The reaction gas B starting mixture (charge gas mixture) has the following contents:

    • propane 38.26% by volume,
    • propylene 20.77% by volume,
    • ethylene 0.62% by volume,
    • methane 1.87% by volume,
    • H2 3.73% by volume,
    • O2 27.53% by volume, and
    • H2O 6.20% by volume.

This is used to charge reaction zone B which has the same structure as that from II.

The propylene loading on the catalyst charge of the first oxidation stage is selected to be 164 l (STP)/l·h. The salt melts (53% by weight of KNO3, 40% by weight of NaNO2, 7% by weight of NaNO3) have the following entrance temperatures:

    • TA=331° C. TB=339° C.
    • TC=275° C. TD=282° C.

Sufficient molecular oxygen (143° C., 2.40 bar) is metered (throttled) into the product gas mixture of the first oxidation stage that the molar O2: acrolein ratio in the resulting charge gas mixture for the second oxidation stage is 0.72. The acrolein loading on the catalyst charge of the second oxidation stage is 139 l (STP)/l·h. The pressure at the entrance to the second oxidation stage is 1.57 bar.

Reaction gas B leaves the intermediate cooler with a temperature of 260° C. and the entrance temperature of the charge gas mixture into the second oxidation stage is 256° C.

The product gas mixture of the first oxidation stage has the following contents:

    • acrolein 17.51% by volume,
    • acrylic acid 1.18% by volume,
    • propane 38.12% by volume,
    • propylene 1.03% by volume,
    • methane 1.86% by volume,
    • H2 3.71% by volume,
    • ethylene 0.62% by volume, O2 4.18% by volume,
    • H2O 27.83% by volume,
    • CO 0.88% by volume, and
    • CO2 2.07% by volume.

Before entry into the aftercooler, the temperature of the product gas of the first oxidation stage is 335° C.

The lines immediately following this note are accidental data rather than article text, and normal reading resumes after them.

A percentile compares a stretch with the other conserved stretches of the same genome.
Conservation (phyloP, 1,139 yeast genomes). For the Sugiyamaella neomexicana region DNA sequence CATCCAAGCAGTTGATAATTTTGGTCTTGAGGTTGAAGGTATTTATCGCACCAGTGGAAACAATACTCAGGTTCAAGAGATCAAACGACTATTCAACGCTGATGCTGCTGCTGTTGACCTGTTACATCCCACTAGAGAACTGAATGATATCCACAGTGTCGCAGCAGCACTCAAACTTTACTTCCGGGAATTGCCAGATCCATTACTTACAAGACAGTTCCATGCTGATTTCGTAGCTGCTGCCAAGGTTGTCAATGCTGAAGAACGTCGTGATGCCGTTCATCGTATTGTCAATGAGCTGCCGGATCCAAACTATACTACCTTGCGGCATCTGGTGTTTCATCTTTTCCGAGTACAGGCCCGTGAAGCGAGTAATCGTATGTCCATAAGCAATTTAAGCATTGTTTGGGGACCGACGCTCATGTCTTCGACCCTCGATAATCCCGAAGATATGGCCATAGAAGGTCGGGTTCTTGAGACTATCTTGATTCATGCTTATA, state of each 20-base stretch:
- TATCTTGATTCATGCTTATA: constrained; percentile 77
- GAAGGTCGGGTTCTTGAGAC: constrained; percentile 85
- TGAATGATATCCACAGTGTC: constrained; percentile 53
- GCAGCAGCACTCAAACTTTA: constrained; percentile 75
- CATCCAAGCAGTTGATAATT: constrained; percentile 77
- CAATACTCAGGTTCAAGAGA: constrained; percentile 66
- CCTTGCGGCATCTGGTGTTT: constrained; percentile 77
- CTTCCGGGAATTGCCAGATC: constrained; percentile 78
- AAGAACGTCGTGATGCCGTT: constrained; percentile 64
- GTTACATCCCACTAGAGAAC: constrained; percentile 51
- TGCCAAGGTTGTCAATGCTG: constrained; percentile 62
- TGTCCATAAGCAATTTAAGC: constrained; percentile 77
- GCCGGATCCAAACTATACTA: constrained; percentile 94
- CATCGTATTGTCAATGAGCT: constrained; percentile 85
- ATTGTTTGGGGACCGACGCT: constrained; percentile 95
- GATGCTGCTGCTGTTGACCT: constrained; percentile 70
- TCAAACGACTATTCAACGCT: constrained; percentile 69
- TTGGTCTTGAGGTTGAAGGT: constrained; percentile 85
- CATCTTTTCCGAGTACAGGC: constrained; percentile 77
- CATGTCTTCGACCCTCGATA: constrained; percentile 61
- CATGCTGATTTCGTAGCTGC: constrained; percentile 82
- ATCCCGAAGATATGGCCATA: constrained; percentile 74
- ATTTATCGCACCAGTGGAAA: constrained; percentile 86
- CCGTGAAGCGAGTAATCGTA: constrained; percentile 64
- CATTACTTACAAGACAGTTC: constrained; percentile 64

The product gas mixture of the second oxidation stage (product gas B) has a temperature of 270° C. and a pressure of 1.55 bar, and also the following contents:

    • acrolein 0.089% by volume,
    • acrylic acid 17.67% by volume,
    • acetic acid 0.52% by volume,
    • propane 37.99% by volume,
    • propylene 1.02% by volume,
    • methane 1.86% by volume,
    • ethylene 0.62% by volume,
    • H2 3.70% by volume,
    • O2 2.61% by volume,
    • H2O 28.42% by volume,
    • CO 1.41% by volume and
    • CO2 3.10% by volume.

As described in WO 2004/035514, product gas B (5.03 m3 (STP)/h) is fractionally condensed in a tray column (separation zone II).

As the first fuel, 13.9 g/h of high boilers (polyacrylic acids (Michael adducts), etc.) are fed to the residue incineration.

From the second collecting tray above the feed of product gas B into the tray column, 2.82 kg/h of a condensed crude acrylic acid are withdrawn which has a temperature of 15° C. and 96.99% by weight of acrylic acid. As described in WO 2004/035514, this is suspension-crystallized after addition of a small amount of water, the suspension crystals are separated from the mother liquor in hydraulic scrubbing columns and the mother liquor is recycled into the condensation column as described in WO 2004/035514. The purity of the washed suspension crystals is >99.87% by weight of acrylic acid and is suitable immediately for preparing water-“superabsorbing” polymers for use in the hygiene sector.